IMF Completes Fourth Review Under the Extended Arrangement with Ireland and Approves €3.9 Billion DisbursementPress Release No. 11/471
December 15, 2011
The Executive Board of the International Monetary Fund (IMF) has completed the fourth review of Ireland’s performance under an economic program supported by a three-year, SDR 19.47 billion (about €23.02 billion; or US$29.91 billion) arrangement under the Extended Fund Facility (EFF), or the equivalent of about 1,548 percent of Ireland’s IMF quota. The completion of the review enables the immediate disbursement of an amount equivalent to SDR 3.31 billion (about €3.91 billion; or US$5.08 billion), bringing total disbursements under the EFF to SDR 11.05 billion (about €13.07 billion; or US$16.98 billion).
The arrangement for Ireland, which was approved on December 16, 2010 (see Press Release No. 10/496) is a part of a financing package amounting to €85 billion (about US$110.44 billion) also supported by Ireland’s European partners through the European Financial Stabilization Mechanism and European Financial Stability Facility, and bilateral loans from the United Kingdom, Sweden and Denmark, and Ireland’s own contributions.
In the wake of credit and housing booms that were followed by the worst economic crisis in its recent history, Ireland undertook an in-depth analysis, including stringent stress tests, of its domestic banks. On this basis, the Irish authorities adopted a comprehensive financial sector reform strategy in March 2011. Implementation of the first phase of the strategy to reorganize the domestic banks, strengthen their capital base, and initiate a downsizing of their balance sheets is now complete, and further reforms are underway.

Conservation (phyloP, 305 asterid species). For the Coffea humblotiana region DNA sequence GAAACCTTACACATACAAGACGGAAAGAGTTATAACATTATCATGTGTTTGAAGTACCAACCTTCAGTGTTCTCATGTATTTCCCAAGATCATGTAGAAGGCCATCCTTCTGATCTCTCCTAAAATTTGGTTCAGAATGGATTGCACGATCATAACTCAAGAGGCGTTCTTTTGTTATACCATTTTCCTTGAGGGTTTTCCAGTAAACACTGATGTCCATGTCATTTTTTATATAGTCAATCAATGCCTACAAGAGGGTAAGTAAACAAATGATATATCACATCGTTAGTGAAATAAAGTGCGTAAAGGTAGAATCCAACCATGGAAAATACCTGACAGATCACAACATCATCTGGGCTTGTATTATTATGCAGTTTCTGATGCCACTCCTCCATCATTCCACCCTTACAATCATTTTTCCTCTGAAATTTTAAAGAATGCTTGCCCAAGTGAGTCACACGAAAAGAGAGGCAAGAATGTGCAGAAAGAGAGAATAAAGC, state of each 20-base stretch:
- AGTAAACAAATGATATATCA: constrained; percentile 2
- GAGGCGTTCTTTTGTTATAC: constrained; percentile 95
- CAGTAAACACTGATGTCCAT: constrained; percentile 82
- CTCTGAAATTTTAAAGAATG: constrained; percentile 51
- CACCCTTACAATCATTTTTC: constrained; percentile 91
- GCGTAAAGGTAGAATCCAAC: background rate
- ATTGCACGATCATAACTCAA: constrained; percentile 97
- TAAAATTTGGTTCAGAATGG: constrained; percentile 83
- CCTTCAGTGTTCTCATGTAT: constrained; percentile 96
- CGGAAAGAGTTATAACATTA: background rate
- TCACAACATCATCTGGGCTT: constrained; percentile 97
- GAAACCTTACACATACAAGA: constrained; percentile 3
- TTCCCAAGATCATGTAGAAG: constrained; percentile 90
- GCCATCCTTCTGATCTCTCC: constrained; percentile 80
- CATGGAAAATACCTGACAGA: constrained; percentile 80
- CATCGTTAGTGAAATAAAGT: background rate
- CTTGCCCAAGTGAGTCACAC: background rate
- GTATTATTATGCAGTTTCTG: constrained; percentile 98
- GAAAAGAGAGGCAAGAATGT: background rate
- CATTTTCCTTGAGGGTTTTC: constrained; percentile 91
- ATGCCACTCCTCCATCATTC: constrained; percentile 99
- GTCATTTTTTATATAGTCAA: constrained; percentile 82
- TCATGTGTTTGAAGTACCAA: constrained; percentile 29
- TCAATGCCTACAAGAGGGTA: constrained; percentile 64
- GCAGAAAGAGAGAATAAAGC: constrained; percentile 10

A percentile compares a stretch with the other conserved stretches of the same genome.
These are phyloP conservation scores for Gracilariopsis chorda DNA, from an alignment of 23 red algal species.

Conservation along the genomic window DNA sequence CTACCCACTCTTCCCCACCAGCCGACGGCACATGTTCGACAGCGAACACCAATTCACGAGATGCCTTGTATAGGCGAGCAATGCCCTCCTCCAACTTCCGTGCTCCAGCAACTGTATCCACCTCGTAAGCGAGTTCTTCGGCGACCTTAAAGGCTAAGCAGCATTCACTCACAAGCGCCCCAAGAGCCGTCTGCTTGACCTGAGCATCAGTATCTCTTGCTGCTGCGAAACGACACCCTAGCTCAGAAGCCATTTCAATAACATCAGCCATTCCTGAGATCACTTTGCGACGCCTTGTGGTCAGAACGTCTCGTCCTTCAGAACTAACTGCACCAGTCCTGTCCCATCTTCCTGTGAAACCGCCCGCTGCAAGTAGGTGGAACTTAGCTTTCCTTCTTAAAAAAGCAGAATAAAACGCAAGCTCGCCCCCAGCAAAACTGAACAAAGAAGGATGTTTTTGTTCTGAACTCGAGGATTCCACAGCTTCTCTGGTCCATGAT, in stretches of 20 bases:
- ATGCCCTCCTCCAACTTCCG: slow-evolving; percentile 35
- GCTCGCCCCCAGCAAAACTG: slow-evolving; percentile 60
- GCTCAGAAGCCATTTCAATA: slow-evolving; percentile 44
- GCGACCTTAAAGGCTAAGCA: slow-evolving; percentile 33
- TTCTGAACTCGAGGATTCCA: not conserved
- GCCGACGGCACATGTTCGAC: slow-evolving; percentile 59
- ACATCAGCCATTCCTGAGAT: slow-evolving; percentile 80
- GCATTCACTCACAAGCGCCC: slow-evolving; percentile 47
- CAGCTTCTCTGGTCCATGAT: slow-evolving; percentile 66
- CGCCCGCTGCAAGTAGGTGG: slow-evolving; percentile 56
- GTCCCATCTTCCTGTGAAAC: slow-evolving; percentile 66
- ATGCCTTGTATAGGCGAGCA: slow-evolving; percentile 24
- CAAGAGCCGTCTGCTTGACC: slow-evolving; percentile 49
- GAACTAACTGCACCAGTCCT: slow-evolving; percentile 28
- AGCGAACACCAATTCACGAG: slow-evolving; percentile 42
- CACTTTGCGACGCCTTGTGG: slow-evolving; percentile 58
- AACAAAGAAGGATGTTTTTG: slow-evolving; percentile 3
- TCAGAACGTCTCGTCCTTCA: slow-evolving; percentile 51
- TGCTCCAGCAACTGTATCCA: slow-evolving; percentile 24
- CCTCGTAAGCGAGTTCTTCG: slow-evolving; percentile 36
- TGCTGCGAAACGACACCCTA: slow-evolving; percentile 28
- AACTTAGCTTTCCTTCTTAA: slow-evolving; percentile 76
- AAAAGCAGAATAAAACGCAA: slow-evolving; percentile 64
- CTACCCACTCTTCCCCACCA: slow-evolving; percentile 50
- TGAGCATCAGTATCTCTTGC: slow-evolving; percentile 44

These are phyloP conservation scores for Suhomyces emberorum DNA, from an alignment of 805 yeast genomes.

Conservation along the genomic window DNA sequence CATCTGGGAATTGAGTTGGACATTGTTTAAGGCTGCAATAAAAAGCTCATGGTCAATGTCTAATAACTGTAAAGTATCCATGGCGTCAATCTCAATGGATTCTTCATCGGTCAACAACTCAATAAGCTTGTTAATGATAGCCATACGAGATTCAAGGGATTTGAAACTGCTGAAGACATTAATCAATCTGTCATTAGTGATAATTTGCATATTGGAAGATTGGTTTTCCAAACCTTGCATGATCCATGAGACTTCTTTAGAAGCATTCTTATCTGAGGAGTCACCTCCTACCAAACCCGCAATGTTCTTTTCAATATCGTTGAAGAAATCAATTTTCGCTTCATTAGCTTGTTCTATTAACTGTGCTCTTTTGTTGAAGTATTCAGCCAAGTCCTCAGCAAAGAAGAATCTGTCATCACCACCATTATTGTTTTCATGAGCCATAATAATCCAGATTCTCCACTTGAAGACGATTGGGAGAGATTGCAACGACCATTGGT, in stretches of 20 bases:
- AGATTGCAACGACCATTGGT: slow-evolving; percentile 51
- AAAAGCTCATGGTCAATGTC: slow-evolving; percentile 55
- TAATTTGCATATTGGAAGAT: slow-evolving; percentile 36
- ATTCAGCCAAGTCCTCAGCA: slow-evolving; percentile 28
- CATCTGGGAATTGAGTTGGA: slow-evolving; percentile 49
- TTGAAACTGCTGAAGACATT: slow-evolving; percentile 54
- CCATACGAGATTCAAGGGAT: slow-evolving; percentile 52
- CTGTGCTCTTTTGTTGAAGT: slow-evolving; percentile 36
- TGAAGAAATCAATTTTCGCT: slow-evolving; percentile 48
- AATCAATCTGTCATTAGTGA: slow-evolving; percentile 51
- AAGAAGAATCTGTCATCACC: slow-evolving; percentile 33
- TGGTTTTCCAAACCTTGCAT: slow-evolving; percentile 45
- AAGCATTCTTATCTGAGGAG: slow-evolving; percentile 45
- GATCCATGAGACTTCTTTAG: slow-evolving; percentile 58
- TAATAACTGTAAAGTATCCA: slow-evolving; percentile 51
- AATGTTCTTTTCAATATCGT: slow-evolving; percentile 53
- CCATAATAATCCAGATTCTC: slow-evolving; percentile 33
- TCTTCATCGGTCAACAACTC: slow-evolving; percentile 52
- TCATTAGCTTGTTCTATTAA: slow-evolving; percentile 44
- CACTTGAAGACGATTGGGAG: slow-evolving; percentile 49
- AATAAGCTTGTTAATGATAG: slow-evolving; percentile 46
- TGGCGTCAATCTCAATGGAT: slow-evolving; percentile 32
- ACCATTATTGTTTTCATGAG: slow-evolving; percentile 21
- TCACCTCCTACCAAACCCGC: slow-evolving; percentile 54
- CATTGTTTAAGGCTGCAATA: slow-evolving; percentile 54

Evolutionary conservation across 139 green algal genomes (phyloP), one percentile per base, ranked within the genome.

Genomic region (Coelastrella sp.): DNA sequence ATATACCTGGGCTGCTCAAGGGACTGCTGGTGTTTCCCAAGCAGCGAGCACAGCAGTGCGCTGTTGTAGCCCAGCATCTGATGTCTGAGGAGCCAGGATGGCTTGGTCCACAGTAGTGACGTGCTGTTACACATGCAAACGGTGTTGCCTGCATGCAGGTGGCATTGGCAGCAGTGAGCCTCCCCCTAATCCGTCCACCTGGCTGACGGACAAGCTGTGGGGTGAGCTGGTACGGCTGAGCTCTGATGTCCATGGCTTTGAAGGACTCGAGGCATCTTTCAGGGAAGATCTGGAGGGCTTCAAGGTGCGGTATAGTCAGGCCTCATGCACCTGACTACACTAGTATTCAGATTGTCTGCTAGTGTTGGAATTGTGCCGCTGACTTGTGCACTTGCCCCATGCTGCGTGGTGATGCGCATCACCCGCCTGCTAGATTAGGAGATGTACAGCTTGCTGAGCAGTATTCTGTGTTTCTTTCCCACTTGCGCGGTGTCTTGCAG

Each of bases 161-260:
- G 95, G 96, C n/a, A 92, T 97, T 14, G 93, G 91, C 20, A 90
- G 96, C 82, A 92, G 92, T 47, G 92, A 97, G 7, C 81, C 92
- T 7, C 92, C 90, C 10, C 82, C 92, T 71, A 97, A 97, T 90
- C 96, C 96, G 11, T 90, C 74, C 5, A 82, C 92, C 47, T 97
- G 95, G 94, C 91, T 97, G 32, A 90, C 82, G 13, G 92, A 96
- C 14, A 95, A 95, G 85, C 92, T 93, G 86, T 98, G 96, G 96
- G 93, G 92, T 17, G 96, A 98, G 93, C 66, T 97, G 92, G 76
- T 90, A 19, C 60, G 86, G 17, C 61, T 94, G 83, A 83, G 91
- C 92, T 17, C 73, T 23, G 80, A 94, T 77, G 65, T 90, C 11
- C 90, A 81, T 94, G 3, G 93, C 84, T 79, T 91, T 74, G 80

The authorities are also continuing to implement a sizeable fiscal adjustment, with the budget on track for the 2011 fiscal targets. The recently announced 2012 budget includes €3.8 billion (2.7 percent of GDP) in spending and revenue measures, to reach a deficit target of 8.6 percent of GDP, and the authorities’ Medium-Term Fiscal Framework sets out the path to bring the deficit below 3 percent of GDP in 2015. These actions are helping to restore confidence as part of the government’s strategy to put the economy on a path of sustainable growth, sound public finances, and job creation.
Led by strong export performance, Ireland’s real GDP growth turned positive in the first half of 2011, reaching an annual rate of 2¼ percent in the second quarter, with annual growth of 1.1 percent projected in 2011. Weakening activity in Ireland’s trading partners is projected slow Irish exports such that real GDP growth remains around 1 percent in 2012.
Following the Executive Board’s discussion on December 14, Mr. David Lipton, First Deputy Managing Director and Acting Chair, said:
“The Irish authorities have maintained strong program implementation despite the strained external environment. Growth turned positive in the first half of the year and Irish bond spreads have declined significantly since the summer, but Ireland faces risks from the turmoil in the euro area and the weakened growth prospects of trading partners.
“The authorities are keeping the budget on track for a substantial consolidation this year. Through the 2012 budget and Medium-Term Fiscal Statement they have expressed their commitment that the public debt ratio will be put on a clear downward path through a balanced mix of expenditure and revenue measures. The planned amount of fiscal adjustment should be maintained in the event of adverse developments to avoid amplifying policy procyclicality.
“After successful completion of the crucial first phase of financial sector reforms, the authorities are now deepening their efforts to build the sector’s capacity to support the recovery. Key steps underway include improving provisioning and disclosure, strengthening banks’ business models and internal controls, and enhancing financial sector supervision. The authorities are also working to restructure the credit union sector, develop relationship frameworks so that state owned banks operate on a commercial basis, and modernize the personal insolvency framework to facilitate resolution of household debt distress.
“Continued timely implementation of fiscal, financial, and structural reforms as well as European support, are essential for the success of the Irish program.”